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Welcome Plaza Opens
Galloping horses Proud and Immortal greet Oklahoma State University visitors
By Elizabeth Keys
STATE Magazine Editor
The new Welcome Plaza opened Homecoming week for campus tours with a formal dedication before Walkaround.
The area on the southeast corner of the Student Union has traditionally been a designated gathering point for prospective and new student orientation groups and is many times the first impression of the university for students and families. The space connects the entrance of the Undergraduate Office of Admissions in the Student Union with the ConocoPhillips OSU Alumni Center across the street. The Student Union hosts over 2 million visitors and the Alumni Center has more than 300,000 visitors each year.
A crowd gathered at the dedication including alumni Paula and Jeff O’Dell of Arlington, Texas, who met at OSU.
“This is a special place to us,” Paula says. “We always take a couple of days off at Homecoming to come back to Stillwater. When students step on this campus and see the Welcome Plaza, it will make OSU even more desirable.”
The inviting outdoor living space provides shade and boasts native plants, which serve as a pollinator garden.
“The new landscape and plaza vibrantly greet visitors, potential students and their families, as well as provide a peaceful gathering spot for alumni, current students and employees,” says Steve Dobbs, OSU landscape services manager.
In 2012, Kyle Wray, OSU vice president of enrollment management and marketing, called Dobbs’ crew into his office in the Student Union and challenged them with the question, “What can you do with that space out there?”
Dobbs credits OSU alumnus Dave Brown, a landscape architect in the facilities management department, for creating a plan to warmly and symbolically greet everyone with a Cowboy welcome.
“The space epitomizes the strong bond of community and family that exists among students, alumni and employees,” Dobbs says.
The featured attractions in the plaza are two horse statues, a mare and her colt. Designed by Marrita Black of Gainesville, Texas, the sculptures are 1.25-times larger than reality and cast in bronze. The artist created the horses to show the emotion of parents watching a child become independent, leaving their side to blaze a new trail.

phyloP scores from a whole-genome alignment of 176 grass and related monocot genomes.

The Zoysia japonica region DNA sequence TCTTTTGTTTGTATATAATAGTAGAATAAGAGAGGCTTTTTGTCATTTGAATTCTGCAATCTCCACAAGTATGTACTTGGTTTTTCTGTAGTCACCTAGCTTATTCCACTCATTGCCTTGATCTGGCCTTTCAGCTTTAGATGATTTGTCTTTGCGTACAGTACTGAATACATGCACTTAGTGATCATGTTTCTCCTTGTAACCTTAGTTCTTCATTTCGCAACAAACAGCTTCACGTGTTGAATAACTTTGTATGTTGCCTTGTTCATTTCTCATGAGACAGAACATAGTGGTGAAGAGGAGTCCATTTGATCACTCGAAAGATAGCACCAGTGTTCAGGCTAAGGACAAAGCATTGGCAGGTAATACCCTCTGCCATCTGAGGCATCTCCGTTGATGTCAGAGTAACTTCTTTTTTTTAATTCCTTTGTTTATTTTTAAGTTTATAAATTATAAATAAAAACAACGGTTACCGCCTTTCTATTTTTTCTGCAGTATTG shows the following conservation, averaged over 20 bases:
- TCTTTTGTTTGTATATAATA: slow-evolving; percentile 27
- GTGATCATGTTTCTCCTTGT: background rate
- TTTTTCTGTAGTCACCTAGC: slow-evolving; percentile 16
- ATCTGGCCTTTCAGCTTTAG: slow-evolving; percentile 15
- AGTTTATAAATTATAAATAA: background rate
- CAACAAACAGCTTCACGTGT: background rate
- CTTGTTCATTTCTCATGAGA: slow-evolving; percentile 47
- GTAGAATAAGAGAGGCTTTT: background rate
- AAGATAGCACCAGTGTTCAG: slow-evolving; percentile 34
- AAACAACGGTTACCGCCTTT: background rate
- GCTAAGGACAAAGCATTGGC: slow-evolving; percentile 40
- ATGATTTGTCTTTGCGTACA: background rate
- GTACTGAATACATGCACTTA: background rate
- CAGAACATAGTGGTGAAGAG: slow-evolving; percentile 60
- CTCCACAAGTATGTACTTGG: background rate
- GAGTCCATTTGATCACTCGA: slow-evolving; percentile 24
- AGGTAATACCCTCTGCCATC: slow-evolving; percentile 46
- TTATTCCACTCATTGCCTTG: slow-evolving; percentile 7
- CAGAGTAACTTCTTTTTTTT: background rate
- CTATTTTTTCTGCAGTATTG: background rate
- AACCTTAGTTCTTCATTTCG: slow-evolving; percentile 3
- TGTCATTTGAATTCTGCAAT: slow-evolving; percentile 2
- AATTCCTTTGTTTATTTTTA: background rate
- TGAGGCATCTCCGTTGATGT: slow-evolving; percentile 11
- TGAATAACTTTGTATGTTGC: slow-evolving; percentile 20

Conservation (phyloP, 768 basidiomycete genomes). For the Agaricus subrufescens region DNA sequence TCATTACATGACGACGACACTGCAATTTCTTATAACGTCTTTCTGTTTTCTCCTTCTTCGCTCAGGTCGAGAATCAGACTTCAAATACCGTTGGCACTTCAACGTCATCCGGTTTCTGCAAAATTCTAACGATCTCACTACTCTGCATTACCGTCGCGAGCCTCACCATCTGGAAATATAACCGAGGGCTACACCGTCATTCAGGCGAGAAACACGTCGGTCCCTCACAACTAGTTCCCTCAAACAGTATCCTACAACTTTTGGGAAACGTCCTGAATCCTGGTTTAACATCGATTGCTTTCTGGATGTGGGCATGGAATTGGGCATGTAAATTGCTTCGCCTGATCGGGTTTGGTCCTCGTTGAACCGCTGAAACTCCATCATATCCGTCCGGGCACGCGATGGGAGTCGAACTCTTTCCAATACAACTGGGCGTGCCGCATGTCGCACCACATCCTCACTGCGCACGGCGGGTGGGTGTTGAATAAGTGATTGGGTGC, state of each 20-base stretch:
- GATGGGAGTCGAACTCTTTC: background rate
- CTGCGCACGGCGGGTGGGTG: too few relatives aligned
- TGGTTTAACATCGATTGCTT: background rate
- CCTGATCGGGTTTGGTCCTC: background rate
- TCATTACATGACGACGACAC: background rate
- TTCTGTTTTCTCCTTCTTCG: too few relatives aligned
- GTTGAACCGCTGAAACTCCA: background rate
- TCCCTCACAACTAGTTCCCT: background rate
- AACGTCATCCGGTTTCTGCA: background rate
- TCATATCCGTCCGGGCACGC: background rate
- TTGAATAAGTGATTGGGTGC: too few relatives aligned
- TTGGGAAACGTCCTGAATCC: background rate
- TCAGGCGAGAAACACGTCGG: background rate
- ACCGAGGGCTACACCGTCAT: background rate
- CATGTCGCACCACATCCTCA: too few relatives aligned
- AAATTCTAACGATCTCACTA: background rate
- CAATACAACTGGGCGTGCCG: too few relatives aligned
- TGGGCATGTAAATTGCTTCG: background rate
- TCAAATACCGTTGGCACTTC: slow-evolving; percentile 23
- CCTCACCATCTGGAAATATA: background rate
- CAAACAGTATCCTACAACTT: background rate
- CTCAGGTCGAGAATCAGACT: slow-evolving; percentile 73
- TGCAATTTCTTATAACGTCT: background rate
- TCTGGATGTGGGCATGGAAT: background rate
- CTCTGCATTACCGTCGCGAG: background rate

“The foal represents energetic and sometimes nervous prospective students ready to run wild out on their own and change the world,” Dobbs says. “The mare represents the older generation — guiding, nurturing, shaping, encouraging and welcoming that new generation to the Cowboy family.”
A social media contest helped name the two horses — Proud and Immortal. The two individuals submitting the winning names were a recent graduate in electrical engineering, Sean Tyler Hendrix, who lives in Albuquerque, New Mexico, and Andy Kirby, an OSU senior studying landscape architecture.
Along the plaza sidewalks, arbor columns are inscribed with Cowboy ethics and the alma mater. A bronze sculpture of a saddle sitting atop a fence features a John Wayne quote, “Courage is being scared to death, but saddling up anyway.”
“It can be intimidating coming onto campus,” Wray says. “This helps start a conversation about how students will find a place here at OSU. We are thankful for all the high school students who give us a chance to make a first impression.
"The beginning of a great adventure for visiting prospective students and their parents will begin here and culminate across the street in the Alumni Center as graduates.”
The Welcome Plaza is an important component of OSU’s master campus beautification plan, which aims to sustain and increase the quality and quantity of green spaces. Donors have helped make the Welcome Plaza a reality. They include the President’s Fellows, Women for OSU Council, Claudia and Gary Humphreys, the family of Galyn Pownell, friends of Lynn Pulliam, Joe Weaver and family, and Alice and Paul Richardson.
The arbor columns inscribed with tenets of the Cowboy code of ethics also feature a plaque that can be engraved to a donor's specifications, offering a unique way to participate in this impressive project. Limited edition reproductions of the horse sculptures are available, too.
More giving opportunities remain. Visit OSUgiving.com/welcomeplaza to learn more. For more information, call Heidi Griswold at 405-385-5656 or Deb Engle at 405-385-5600.